Yield Tracker

YIELDS on government securities (GS) ended mixed last week due to hawkish statements from US Federal Reserve officials and ahead of the release of likely above 5% local inflation print for May, which could build the case for the central bank to raise benchmark rates anew this month.

Debt yields, which move opposite to prices, increased by an average of 3.23 basis points (bps) week on week, based on the PHP Bloomberg Valuation (BVAL) Service Reference Rates as of June 3 published on the Philippine Dealing System’s website.

Yields ended mixed across the board on Friday, with the short end of the curve seeing some increases. The rate of the 364-day Treasury bill (T-bill) rose by 18.02 bps to 2.2203%, while that of the 182-day T-bill climbed by 4.17 bps (1.8098%). Meanwhile, the 91-day paper dipped by 0.69 bp week on week to 1.4464%.

On the other hand, tenors in the belly of the curve mostly edged lower, except for the two-year debt, whose yield increased by 1.74 bps to 4.1414%. Rates of the three-, four-, five-, and seven-year Treasury bonds (T-bonds) decreased by 0.15 bp (to 4.8106%), 0.78 bp (5.3559%), 3.65 bps (5.7658%), and 4.19 bps (6.3108%), respectively.

Meanwhile, the end of the curve moved upwards as yields on the 10-, 20-, and 25-year papers gained 3.24 bps (to 6.7312%), 9.08 bps (6.702%), and 8.74 bps (6.7097%).

GS volume reached P13.58 billion on Friday, slightly thinner than P13.677 billion seen on May 27.

A bond trader said in a Viber message that market players were defensive last week due to continuous hawkish rhetoric from the Fed officials, the depreciation of the peso against the US dollar, and a likely “hot” Philippine May inflation print.

“[M]arket players traded defensively. Bear sellers took the chance to reduce bond holdings and capitalized every time bargain hunters are present,” the trader said.

The Fed plans to hike rates aggressively for the rest of the year to control inflation and with the labor market showing recovery, Reuters reported. It has raised borrowing costs by a cumulative 75 bps.

St. Louis Federal Reserve Bank President James Bullard last week said that while rate hikes from the previous months seemed to help tame inflation, the Russia-Ukraine conflict and the China lockdown’s effects can still overturn the progress.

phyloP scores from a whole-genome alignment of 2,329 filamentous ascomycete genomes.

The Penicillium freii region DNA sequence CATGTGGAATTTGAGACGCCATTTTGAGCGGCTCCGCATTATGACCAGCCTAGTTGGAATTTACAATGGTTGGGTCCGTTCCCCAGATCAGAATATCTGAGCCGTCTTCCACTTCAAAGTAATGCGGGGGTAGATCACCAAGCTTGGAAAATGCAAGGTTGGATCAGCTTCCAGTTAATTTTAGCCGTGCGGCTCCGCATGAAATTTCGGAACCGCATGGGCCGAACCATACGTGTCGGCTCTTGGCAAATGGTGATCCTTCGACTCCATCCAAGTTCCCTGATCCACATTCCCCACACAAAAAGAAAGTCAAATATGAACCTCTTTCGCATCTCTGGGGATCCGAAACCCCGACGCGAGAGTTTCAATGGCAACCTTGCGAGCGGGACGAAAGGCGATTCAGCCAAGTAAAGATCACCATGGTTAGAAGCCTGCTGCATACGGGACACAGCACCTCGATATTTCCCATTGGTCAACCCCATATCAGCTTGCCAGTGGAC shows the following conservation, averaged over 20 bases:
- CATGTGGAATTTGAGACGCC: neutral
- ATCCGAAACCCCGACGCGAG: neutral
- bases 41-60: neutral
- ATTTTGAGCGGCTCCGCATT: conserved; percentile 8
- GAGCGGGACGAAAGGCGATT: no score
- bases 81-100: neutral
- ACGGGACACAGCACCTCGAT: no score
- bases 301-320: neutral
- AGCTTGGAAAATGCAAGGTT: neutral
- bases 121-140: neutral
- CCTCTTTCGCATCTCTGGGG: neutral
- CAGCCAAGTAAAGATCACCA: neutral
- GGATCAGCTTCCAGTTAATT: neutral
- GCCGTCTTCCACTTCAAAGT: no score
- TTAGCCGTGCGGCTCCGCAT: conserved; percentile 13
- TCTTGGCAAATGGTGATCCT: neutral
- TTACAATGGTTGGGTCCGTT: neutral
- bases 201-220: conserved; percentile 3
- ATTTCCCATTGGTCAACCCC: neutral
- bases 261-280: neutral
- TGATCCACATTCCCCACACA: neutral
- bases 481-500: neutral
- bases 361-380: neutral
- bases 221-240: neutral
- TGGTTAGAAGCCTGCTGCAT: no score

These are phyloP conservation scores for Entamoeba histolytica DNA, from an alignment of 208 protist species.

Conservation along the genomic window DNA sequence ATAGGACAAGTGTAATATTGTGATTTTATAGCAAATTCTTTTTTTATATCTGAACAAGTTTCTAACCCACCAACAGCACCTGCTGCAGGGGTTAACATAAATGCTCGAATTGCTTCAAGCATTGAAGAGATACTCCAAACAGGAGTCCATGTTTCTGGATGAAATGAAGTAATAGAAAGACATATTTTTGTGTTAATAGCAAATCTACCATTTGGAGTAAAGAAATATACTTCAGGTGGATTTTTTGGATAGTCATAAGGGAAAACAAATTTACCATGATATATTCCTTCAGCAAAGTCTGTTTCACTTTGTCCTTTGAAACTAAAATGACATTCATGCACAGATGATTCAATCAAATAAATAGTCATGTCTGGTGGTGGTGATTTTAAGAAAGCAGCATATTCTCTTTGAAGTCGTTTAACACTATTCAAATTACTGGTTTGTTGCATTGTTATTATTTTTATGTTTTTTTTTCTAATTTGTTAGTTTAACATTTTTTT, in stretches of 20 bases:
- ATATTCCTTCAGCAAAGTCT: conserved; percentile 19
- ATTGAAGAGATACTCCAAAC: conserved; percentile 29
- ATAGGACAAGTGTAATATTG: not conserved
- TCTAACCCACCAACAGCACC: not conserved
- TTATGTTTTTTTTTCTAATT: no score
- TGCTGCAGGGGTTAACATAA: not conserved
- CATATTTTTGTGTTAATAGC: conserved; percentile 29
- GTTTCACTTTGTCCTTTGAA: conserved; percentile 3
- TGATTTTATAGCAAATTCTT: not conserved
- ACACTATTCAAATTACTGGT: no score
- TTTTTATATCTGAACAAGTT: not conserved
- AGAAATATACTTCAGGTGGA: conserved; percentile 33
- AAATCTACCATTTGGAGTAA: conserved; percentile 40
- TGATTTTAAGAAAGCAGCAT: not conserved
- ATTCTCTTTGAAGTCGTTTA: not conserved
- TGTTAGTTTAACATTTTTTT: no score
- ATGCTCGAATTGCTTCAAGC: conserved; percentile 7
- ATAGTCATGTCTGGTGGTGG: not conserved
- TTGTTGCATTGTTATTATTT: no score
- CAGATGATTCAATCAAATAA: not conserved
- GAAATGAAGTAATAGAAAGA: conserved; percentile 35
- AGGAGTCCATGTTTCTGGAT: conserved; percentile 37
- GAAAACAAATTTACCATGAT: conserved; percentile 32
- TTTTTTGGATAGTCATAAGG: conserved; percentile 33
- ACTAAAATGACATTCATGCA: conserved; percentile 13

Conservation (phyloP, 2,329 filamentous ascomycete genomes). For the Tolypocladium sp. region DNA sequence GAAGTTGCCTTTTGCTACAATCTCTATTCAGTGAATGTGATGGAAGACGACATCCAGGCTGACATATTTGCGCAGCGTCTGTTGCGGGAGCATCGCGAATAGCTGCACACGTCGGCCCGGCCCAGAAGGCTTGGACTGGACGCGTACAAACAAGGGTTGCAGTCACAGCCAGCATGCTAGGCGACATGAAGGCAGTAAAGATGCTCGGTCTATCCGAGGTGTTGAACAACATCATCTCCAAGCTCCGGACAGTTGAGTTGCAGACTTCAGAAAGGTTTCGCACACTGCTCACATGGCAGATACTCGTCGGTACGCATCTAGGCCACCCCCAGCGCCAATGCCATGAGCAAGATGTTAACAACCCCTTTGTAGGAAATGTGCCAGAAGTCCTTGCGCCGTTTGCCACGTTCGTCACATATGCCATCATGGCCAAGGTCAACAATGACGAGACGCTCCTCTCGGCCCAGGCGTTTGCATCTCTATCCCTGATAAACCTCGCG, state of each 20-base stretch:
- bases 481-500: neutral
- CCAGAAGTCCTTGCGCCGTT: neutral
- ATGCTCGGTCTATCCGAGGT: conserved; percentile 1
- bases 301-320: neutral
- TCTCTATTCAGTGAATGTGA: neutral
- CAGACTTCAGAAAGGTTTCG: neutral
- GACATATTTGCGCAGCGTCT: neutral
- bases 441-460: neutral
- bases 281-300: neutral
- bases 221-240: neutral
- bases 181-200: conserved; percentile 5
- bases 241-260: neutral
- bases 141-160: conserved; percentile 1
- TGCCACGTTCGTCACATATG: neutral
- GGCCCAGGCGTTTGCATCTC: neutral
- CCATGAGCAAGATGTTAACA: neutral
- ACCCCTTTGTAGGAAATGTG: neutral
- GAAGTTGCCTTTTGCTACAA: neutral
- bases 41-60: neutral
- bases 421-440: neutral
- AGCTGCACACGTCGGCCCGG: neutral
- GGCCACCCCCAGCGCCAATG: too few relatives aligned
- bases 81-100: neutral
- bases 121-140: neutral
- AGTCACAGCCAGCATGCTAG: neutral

Amid this uncertainty, Fed Governor Christopher J. Waller said he backs more 50-bp hikes in the coming months.

“I am not taking 50-basis-point hikes off the table until I see inflation coming down closer to our 2% target,” he said in his speech last May 30 at the Institute for Monetary and Financial Stability in Frankfurt, Germany.

Similarly, in the Philippines, the Bangko Sentral ng Pilipinas (BSP) and analysts expect May headline inflation to have breached 5% amid higher fuel and food prices.

A BusinessWorld poll of 16 analysts held last week yielded a median estimate of 5.4% for May inflation, matching the midpoint of the BSP’s 5% to 5.8% estimate.

If realized, this would be faster than the 4.9% in April and the 4.1% print in May 2021. This would also be well above the central bank’s 2-4% target for the year.

Headline inflation last hit the 5% level in December 2018 and stood at 5.2% that month.

The Philippine Statistics Authority will release the May inflation data on Tuesday, June 7.

BSP Governor Benjamin E. Diokno last month said the central bank is likely to raise key interest rates by another 25 bps at its next policy review on June 23 following a hike of the same magnitude at its May 19 meeting to curb growing inflationary pressures.

At the May meeting, the central bank upwardly revised its average inflation forecast for 2022 to 4.6% from the previous forecast of 4.3%, above the 2-4% target band. For 2023, the BSP’s inflation forecast was hiked to 3.9% from 3.6% previously.

For this week, analysts said May inflation data will drive trading as this could cement expectations of another hike at the BSP’s policy meeting this month.

“[The] direction of yields could move generally higher across the curve for the week as inflation and the forecast hikes will continue to weigh on investor sentiment,” the first bond trader said.

“Although BSP projected that inflation will fall between 5% and 5.8%, the implication of a hike in June has already been made by both outgoing and incoming BSP governors,” the second bond trader said in a Viber message.

“We’ll likely keep an eye on the continuing increase of local debt and how the BTr (Bureau of the Treasury) will manage its upcoming auctions to meet its borrowing targets,” a second bond trader added. — Bernadette Therese M. Gadon with Reuters